BATON ROUGE, La. (AP) — Advocates for Louisiana prisoners called Wednesday for the state to select an independent health monitor to track the safety of inmates in the coronavirus outbreak, urging Gov. John Bel Edwards’ administration to do more furloughs because of the health risks.
A furlough program the Department of Corrections used earlier this year released only a few dozen people, drawing criticism that it did too little to lessen the spread of COVID-19 or help those most at risk of serious harm from the coronavirus illness.
Bruce Reilly, deputy director of Voice of the Experienced — an ex-offenders advocacy group known as VOTE, told a panel of lawmakers Wednesday that the furloughs largely released people who “were going home anyway.” He said the state needs a “COVID compliance monitor” who tracks that the corrections department is following public health guidance in its response to the pandemic.
Reilly said the coronavirus — and the prison lockdowns that have followed the outbreak — are worsening illness, stress and anxiety among inmates. He warned that could increase violence within facilities and suicides among prisoners.
“On the inside, it’s a tinderbox,” Reilly told the House criminal justice committee.
Vanessa Spinazola, executive director of the Justice and Accountability Center of Louisiana, said Corrections Secretary Jimmy LeBlanc could do more releases under his existing legal authority, without needing the furlough review panel he created earlier this year. She described the review process enacted as unnecessarily restrictive.
Louisiana has about 32,000 state inmates, housed in a mix of state-run prisons, private prisons and jails operated by parish sheriffs.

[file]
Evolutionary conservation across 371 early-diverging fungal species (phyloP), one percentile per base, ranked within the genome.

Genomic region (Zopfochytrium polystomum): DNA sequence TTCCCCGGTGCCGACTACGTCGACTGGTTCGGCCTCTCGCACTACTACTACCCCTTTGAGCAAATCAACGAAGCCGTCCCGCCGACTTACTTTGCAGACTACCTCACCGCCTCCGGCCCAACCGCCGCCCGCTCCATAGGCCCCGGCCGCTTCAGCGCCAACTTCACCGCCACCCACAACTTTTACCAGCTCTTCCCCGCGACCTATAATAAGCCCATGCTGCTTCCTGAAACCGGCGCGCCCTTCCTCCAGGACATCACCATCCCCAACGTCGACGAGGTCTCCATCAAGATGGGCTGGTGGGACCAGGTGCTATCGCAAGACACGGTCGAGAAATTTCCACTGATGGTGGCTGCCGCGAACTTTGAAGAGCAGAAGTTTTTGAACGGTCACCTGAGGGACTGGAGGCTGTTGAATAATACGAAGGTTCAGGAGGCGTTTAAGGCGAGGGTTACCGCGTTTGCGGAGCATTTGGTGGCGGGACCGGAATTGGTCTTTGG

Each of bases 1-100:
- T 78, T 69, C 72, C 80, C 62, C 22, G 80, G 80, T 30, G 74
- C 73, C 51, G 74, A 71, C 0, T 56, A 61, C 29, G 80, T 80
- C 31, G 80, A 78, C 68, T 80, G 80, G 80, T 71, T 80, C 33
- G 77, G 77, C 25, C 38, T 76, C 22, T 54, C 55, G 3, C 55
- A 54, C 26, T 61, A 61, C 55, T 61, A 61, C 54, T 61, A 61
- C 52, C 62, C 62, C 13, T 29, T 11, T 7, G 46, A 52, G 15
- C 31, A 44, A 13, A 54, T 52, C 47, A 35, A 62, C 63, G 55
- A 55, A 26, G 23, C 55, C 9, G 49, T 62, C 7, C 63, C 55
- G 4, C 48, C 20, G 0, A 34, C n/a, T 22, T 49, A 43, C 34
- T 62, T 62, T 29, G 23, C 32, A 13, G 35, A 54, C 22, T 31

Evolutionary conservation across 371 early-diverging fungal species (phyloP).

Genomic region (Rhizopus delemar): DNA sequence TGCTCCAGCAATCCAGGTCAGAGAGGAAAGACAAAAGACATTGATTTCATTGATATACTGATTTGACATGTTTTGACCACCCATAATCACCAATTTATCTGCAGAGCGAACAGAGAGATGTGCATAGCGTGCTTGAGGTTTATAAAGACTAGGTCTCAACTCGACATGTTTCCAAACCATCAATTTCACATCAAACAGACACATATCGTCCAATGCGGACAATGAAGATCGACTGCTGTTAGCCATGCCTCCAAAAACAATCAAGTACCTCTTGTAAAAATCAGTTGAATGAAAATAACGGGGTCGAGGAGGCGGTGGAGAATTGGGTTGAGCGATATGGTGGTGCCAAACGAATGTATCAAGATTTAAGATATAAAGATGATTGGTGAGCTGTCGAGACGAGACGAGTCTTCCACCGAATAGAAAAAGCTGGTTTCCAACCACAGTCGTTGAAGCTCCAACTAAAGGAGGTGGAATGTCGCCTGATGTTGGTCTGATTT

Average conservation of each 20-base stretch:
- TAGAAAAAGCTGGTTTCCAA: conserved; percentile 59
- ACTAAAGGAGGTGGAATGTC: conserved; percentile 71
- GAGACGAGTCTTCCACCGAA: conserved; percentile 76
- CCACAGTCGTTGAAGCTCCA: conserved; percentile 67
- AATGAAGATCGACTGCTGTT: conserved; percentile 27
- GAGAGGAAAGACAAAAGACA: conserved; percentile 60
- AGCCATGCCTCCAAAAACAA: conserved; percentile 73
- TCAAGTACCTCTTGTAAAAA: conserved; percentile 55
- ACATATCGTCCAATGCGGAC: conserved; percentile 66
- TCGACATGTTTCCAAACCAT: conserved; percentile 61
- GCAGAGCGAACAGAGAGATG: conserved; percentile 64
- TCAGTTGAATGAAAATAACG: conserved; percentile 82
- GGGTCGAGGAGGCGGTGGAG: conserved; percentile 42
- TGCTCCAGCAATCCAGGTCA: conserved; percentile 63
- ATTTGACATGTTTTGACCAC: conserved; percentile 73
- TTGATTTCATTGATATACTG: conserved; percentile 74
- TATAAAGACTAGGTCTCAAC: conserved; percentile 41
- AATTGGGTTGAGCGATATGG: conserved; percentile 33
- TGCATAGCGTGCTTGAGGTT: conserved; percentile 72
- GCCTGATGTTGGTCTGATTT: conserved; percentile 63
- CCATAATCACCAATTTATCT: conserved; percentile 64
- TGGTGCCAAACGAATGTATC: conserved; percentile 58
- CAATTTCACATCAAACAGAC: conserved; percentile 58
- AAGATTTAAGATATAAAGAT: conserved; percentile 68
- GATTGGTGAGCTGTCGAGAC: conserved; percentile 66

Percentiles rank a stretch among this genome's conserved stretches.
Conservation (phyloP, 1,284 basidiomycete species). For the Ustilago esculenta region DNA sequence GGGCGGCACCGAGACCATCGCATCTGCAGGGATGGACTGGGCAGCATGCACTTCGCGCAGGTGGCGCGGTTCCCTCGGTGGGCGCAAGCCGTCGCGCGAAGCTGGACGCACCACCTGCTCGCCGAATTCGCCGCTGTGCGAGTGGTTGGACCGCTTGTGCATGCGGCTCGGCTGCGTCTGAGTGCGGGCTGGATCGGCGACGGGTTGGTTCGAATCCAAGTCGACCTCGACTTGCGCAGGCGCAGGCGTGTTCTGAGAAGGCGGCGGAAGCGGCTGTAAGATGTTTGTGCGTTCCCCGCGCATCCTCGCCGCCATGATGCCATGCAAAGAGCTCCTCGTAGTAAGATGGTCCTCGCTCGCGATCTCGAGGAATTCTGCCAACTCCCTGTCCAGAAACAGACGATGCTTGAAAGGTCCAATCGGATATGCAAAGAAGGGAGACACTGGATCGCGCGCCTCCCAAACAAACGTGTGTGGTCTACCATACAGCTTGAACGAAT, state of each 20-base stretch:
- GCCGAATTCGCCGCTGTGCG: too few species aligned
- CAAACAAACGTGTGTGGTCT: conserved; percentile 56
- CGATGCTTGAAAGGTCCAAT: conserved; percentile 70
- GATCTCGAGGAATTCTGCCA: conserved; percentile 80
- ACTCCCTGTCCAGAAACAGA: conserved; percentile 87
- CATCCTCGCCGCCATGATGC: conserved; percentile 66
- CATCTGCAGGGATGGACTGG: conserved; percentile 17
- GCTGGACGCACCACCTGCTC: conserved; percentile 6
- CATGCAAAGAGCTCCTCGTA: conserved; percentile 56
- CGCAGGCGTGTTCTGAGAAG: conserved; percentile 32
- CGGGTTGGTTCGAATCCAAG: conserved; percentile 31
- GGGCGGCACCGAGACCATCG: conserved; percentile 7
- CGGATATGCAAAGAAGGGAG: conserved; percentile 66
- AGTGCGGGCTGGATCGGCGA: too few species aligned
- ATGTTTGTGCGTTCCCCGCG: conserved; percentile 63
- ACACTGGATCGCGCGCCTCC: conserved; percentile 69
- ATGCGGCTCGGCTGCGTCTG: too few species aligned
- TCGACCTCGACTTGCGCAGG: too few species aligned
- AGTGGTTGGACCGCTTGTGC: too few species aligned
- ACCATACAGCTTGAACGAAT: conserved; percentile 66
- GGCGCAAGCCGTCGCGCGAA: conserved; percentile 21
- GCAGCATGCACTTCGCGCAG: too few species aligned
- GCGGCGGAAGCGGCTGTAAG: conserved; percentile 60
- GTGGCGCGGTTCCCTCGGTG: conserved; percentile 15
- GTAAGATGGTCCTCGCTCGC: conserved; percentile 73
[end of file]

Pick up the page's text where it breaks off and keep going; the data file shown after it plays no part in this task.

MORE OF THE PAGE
When the corrections department announced its coronavirus furlough program that operated from April until early June, the agency said as many as 1,100 inmates could be eligible for temporary release, those convicted of nonviolent, non-sex-offense crimes who were within the last six months of their sentences.
The idea was to reduce the population in facilities where people were packed closely together and more vulnerable to the virus’ spread.
But the six-person review panel evaluated 594 cases, according to Natalie LaBorde, with the corrections department. Only 68 of those were released on furlough, 34 of whom have since been released from state custody entirely. The review panel was suspended in June.
Five votes were required for an inmate to be furloughed. The meetings were held behind closed doors, with no public access to the deliberations or decision-making.
LaBorde defended the corrections department’s approach both to COVID-19 and to the furlough process. She said the agency has limited discretion to release an inmate early, under a decades-old law on the books. She said the state has developed coronavirus guidance for its facilities, revised regularly and based on the latest recommendations from the U.S. Centers for Disease Control and Prevention.
Each state prison has an isolation unit to house people who test positive for the coronavirus, she said.
Rep. Tony Bacala, a Prairieville Republican, said a smaller percentage of the prison population has died from COVID-19 than across the larger Louisiana population. Twenty-two inmates at Louisiana’s state prisons have died from COVID-19, according to corrections department data.
Bacala cited that data, along with the testing performed at state facilities, to say he saw no need to make changes to the current approach the corrections department was using for the coronavirus.
“The policies look like they’re working just fine,” Bacala said.
Several advocates for the incarcerated provided anecdotal reports about lack of testing, particularly in sheriffs’ jails where thousands of state inmates are housed.
Rep. Ted James, the Baton Rouge Democrat who chairs the House criminal justice committee, said he’s going to ask the governor to consider restarting the furlough review process again.
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